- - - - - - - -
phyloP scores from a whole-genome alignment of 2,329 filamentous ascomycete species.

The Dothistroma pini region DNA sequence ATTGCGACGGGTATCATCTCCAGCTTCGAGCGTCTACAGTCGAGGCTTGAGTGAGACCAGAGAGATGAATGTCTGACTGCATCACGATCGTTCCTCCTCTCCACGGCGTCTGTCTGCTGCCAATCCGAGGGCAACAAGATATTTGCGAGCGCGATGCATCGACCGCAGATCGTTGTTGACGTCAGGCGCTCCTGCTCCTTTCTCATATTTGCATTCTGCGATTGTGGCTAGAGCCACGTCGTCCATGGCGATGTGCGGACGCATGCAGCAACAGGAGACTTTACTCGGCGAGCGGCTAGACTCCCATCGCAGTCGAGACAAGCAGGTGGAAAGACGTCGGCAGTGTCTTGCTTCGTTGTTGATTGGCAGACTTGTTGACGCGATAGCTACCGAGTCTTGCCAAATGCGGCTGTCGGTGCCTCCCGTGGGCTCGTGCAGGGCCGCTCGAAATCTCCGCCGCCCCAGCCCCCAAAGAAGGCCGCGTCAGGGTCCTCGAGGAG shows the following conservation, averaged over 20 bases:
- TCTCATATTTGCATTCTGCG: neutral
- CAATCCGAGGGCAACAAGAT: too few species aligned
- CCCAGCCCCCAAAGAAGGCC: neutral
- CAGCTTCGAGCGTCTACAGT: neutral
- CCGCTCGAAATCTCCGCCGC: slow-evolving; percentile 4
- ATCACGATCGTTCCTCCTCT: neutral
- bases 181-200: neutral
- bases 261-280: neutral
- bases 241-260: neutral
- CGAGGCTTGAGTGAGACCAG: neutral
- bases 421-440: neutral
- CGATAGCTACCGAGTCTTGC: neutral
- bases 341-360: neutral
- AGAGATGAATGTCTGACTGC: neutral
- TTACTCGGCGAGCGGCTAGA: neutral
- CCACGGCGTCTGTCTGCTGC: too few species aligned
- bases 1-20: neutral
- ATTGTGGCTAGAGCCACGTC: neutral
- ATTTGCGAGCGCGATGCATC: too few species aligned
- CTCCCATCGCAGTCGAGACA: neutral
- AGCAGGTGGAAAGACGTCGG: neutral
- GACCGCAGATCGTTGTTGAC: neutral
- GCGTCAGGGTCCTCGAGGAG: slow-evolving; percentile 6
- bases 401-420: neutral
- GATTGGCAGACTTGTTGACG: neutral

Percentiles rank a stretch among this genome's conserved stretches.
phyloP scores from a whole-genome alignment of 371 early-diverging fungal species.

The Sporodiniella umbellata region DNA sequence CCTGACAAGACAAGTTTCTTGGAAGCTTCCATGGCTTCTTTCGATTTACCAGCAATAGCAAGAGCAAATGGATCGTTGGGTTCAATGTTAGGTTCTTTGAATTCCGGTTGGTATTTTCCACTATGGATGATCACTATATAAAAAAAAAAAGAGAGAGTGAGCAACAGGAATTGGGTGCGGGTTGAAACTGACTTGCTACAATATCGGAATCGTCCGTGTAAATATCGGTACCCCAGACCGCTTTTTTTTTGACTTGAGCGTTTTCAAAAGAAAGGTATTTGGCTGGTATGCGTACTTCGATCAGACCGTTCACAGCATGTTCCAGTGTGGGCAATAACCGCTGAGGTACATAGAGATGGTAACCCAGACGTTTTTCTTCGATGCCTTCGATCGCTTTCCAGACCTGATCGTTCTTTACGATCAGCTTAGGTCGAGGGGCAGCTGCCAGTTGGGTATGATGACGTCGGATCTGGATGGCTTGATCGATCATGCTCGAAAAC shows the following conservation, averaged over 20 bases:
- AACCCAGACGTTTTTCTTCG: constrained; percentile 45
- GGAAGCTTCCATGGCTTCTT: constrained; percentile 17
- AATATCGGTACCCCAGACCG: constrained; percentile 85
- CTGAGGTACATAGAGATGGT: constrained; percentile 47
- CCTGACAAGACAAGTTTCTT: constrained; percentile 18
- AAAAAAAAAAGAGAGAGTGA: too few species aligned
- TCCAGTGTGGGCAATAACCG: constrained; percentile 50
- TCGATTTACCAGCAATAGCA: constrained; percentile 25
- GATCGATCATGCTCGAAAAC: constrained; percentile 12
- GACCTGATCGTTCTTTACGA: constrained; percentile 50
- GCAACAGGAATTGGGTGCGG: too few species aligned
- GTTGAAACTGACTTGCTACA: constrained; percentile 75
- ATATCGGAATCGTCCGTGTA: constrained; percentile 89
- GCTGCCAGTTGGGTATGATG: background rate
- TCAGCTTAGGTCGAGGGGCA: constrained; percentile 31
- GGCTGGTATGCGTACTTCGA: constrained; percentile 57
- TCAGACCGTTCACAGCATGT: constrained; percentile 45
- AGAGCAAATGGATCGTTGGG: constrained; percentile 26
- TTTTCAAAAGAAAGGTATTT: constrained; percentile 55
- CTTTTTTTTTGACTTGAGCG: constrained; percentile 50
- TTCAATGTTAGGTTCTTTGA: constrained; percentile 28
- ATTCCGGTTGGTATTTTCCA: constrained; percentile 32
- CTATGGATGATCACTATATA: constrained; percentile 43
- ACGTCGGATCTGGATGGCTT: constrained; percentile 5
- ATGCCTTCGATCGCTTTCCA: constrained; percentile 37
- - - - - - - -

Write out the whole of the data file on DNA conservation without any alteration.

phyloP scores from a whole-genome alignment of 2,329 filamentous ascomycete species.

The Dothistroma pini region DNA sequence ATTGCGACGGGTATCATCTCCAGCTTCGAGCGTCTACAGTCGAGGCTTGAGTGAGACCAGAGAGATGAATGTCTGACTGCATCACGATCGTTCCTCCTCTCCACGGCGTCTGTCTGCTGCCAATCCGAGGGCAACAAGATATTTGCGAGCGCGATGCATCGACCGCAGATCGTTGTTGACGTCAGGCGCTCCTGCTCCTTTCTCATATTTGCATTCTGCGATTGTGGCTAGAGCCACGTCGTCCATGGCGATGTGCGGACGCATGCAGCAACAGGAGACTTTACTCGGCGAGCGGCTAGACTCCCATCGCAGTCGAGACAAGCAGGTGGAAAGACGTCGGCAGTGTCTTGCTTCGTTGTTGATTGGCAGACTTGTTGACGCGATAGCTACCGAGTCTTGCCAAATGCGGCTGTCGGTGCCTCCCGTGGGCTCGTGCAGGGCCGCTCGAAATCTCCGCCGCCCCAGCCCCCAAAGAAGGCCGCGTCAGGGTCCTCGAGGAG shows the following conservation, averaged over 20 bases:
- TCTCATATTTGCATTCTGCG: neutral
- CAATCCGAGGGCAACAAGAT: too few species aligned
- CCCAGCCCCCAAAGAAGGCC: neutral
- CAGCTTCGAGCGTCTACAGT: neutral
- CCGCTCGAAATCTCCGCCGC: slow-evolving; percentile 4
- ATCACGATCGTTCCTCCTCT: neutral
- bases 181-200: neutral
- bases 261-280: neutral
- bases 241-260: neutral
- CGAGGCTTGAGTGAGACCAG: neutral
- bases 421-440: neutral
- CGATAGCTACCGAGTCTTGC: neutral
- bases 341-360: neutral
- AGAGATGAATGTCTGACTGC: neutral
- TTACTCGGCGAGCGGCTAGA: neutral
- CCACGGCGTCTGTCTGCTGC: too few species aligned
- bases 1-20: neutral
- ATTGTGGCTAGAGCCACGTC: neutral
- ATTTGCGAGCGCGATGCATC: too few species aligned
- CTCCCATCGCAGTCGAGACA: neutral
- AGCAGGTGGAAAGACGTCGG: neutral
- GACCGCAGATCGTTGTTGAC: neutral
- GCGTCAGGGTCCTCGAGGAG: slow-evolving; percentile 6
- bases 401-420: neutral
- GATTGGCAGACTTGTTGACG: neutral

Percentiles rank a stretch among this genome's conserved stretches.
phyloP scores from a whole-genome alignment of 371 early-diverging fungal species.

The Sporodiniella umbellata region DNA sequence CCTGACAAGACAAGTTTCTTGGAAGCTTCCATGGCTTCTTTCGATTTACCAGCAATAGCAAGAGCAAATGGATCGTTGGGTTCAATGTTAGGTTCTTTGAATTCCGGTTGGTATTTTCCACTATGGATGATCACTATATAAAAAAAAAAAGAGAGAGTGAGCAACAGGAATTGGGTGCGGGTTGAAACTGACTTGCTACAATATCGGAATCGTCCGTGTAAATATCGGTACCCCAGACCGCTTTTTTTTTGACTTGAGCGTTTTCAAAAGAAAGGTATTTGGCTGGTATGCGTACTTCGATCAGACCGTTCACAGCATGTTCCAGTGTGGGCAATAACCGCTGAGGTACATAGAGATGGTAACCCAGACGTTTTTCTTCGATGCCTTCGATCGCTTTCCAGACCTGATCGTTCTTTACGATCAGCTTAGGTCGAGGGGCAGCTGCCAGTTGGGTATGATGACGTCGGATCTGGATGGCTTGATCGATCATGCTCGAAAAC shows the following conservation, averaged over 20 bases:
- AACCCAGACGTTTTTCTTCG: constrained; percentile 45
- GGAAGCTTCCATGGCTTCTT: constrained; percentile 17
- AATATCGGTACCCCAGACCG: constrained; percentile 85
- CTGAGGTACATAGAGATGGT: constrained; percentile 47
- CCTGACAAGACAAGTTTCTT: constrained; percentile 18
- AAAAAAAAAAGAGAGAGTGA: too few species aligned
- TCCAGTGTGGGCAATAACCG: constrained; percentile 50
- TCGATTTACCAGCAATAGCA: constrained; percentile 25
- GATCGATCATGCTCGAAAAC: constrained; percentile 12
- GACCTGATCGTTCTTTACGA: constrained; percentile 50
- GCAACAGGAATTGGGTGCGG: too few species aligned
- GTTGAAACTGACTTGCTACA: constrained; percentile 75
- ATATCGGAATCGTCCGTGTA: constrained; percentile 89
- GCTGCCAGTTGGGTATGATG: background rate
- TCAGCTTAGGTCGAGGGGCA: constrained; percentile 31
- GGCTGGTATGCGTACTTCGA: constrained; percentile 57
- TCAGACCGTTCACAGCATGT: constrained; percentile 45
- AGAGCAAATGGATCGTTGGG: constrained; percentile 26
- TTTTCAAAAGAAAGGTATTT: constrained; percentile 55
- CTTTTTTTTTGACTTGAGCG: constrained; percentile 50
- TTCAATGTTAGGTTCTTTGA: constrained; percentile 28
- ATTCCGGTTGGTATTTTCCA: constrained; percentile 32
- CTATGGATGATCACTATATA: constrained; percentile 43
- ACGTCGGATCTGGATGGCTT: constrained; percentile 5
- ATGCCTTCGATCGCTTTCCA: constrained; percentile 37